The beats on this record are sick. The raps are dumb, no, I take that back. The raps are amazingly dumb. That’s why they’re so great. When artists describe their album as a “party album” it is always a lie because the album will inevitably feature one of the following: a ballad, a hard street track, or worse, an ode to a fallen friend or loved one. Those can be great, but not for a P-A-R-T-Y! LMFAO go 14 tracks of party time music. This might not be your thing. I can respect that. But be aware that if you want to have a party, the word “party” is in the damn title. Truth in advertising, rarely done so well. “I’m In Miami, Bitch” is already classic status while “I Don’t Wanna Be” rides the sickest damn beat on the record. Well, that’s debate-able. Seriously, these beats.

6. Mastodon – Crack the Skye

A kid at work told me he’d heard Mastodon had sold out. The 13 minutes of “The Last Baron” say otherwise. Brendan O’Brien is no hack producer and any slickness on the production is overshadowed by the killer riffs and intricate playing that Mastodon is known for. If you don’t like Crack The Skye you’re just trying to be a dick. Quit it.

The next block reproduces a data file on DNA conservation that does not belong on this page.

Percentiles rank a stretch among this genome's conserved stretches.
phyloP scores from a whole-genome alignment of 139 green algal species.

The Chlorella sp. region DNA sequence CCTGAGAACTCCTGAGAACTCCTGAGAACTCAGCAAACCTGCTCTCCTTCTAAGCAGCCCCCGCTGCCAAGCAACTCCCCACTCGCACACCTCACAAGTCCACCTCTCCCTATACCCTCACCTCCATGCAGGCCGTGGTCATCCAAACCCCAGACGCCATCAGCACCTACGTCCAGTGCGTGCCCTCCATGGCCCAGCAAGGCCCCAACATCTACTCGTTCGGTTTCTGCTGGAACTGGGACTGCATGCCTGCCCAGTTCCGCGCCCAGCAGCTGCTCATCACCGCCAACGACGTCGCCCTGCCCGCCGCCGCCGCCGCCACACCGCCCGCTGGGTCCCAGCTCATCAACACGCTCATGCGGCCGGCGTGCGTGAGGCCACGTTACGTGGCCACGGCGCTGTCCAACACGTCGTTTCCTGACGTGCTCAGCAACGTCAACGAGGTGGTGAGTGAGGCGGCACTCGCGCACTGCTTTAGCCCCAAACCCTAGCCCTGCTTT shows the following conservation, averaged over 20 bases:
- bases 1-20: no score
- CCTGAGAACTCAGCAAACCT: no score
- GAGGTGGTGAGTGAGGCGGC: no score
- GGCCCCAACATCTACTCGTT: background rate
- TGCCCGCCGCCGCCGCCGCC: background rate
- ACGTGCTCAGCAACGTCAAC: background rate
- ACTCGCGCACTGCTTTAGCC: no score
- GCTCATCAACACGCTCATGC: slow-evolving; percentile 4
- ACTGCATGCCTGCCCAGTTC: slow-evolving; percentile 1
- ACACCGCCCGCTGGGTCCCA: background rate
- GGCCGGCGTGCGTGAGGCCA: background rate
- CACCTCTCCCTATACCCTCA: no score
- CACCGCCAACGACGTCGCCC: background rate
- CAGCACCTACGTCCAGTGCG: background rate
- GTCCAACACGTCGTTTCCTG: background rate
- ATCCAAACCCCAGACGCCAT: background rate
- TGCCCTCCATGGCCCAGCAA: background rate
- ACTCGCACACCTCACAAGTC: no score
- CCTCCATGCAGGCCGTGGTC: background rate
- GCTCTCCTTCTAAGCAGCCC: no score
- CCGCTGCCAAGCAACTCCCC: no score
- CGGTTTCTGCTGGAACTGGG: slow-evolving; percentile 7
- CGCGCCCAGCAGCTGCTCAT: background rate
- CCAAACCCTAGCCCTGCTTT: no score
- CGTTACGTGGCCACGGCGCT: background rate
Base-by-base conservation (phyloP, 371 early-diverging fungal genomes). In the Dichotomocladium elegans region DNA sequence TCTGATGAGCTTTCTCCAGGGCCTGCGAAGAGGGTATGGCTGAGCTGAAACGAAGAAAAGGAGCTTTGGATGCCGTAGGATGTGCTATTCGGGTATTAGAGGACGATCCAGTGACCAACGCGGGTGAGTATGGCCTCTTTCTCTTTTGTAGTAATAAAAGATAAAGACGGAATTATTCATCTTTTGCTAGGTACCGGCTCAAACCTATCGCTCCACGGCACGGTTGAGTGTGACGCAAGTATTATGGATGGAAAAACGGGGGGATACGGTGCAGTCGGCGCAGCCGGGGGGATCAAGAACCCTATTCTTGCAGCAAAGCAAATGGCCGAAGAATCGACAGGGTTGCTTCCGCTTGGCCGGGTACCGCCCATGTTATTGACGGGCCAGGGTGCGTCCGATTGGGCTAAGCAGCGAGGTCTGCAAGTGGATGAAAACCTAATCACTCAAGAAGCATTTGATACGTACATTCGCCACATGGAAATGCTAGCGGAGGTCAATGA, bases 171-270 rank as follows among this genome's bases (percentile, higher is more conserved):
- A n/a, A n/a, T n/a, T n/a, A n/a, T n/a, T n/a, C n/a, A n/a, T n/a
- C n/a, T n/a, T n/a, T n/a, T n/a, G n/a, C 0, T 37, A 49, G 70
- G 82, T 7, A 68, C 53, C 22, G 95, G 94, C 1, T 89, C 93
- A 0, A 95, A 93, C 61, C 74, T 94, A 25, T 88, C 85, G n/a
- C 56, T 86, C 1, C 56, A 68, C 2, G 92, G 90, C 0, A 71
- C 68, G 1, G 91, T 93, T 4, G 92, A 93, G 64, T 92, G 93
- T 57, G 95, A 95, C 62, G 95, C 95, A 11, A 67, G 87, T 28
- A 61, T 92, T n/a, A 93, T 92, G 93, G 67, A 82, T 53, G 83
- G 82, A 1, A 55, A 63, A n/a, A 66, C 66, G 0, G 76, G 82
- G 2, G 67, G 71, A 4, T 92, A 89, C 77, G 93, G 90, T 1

5. Phoenix – Wolfgang Amadeus Phoenix

Wolfgang Amadeus Phoenix has three of the best Phoenix songs right up front. “Lisztomania”, “1901”, and “Fences” are Phoenix at their best. Man, those are great fucking songs. And the rest of the album is really good. Really good. But those first three songs are almost too good. Like, you listen to the rest of the album and think “Hey, these are good songs, don’t get me wrong. But ‘1901’? Getdufuckouttahere!” Am I making any sense?

4. DJ Quik and Kurupt – BlaQKout

Sick. Nasty. Fuckin’ ‘ell. Any and all of these words apply when talking about BlaQKout. DJ Quik and Kurupt rap about hoes, bitches, being awesome and all those other rap cliches from the 90’s, over the smoothest and sharpest throwback production I’ve ever heard. This is the kind of rap album you can play front to back, no bullshit just hilarious ignorant rhymes on top of the type of beats Jay-Z should have had on the Blueprint 3.

3. The Bloody Beetroots – Romborama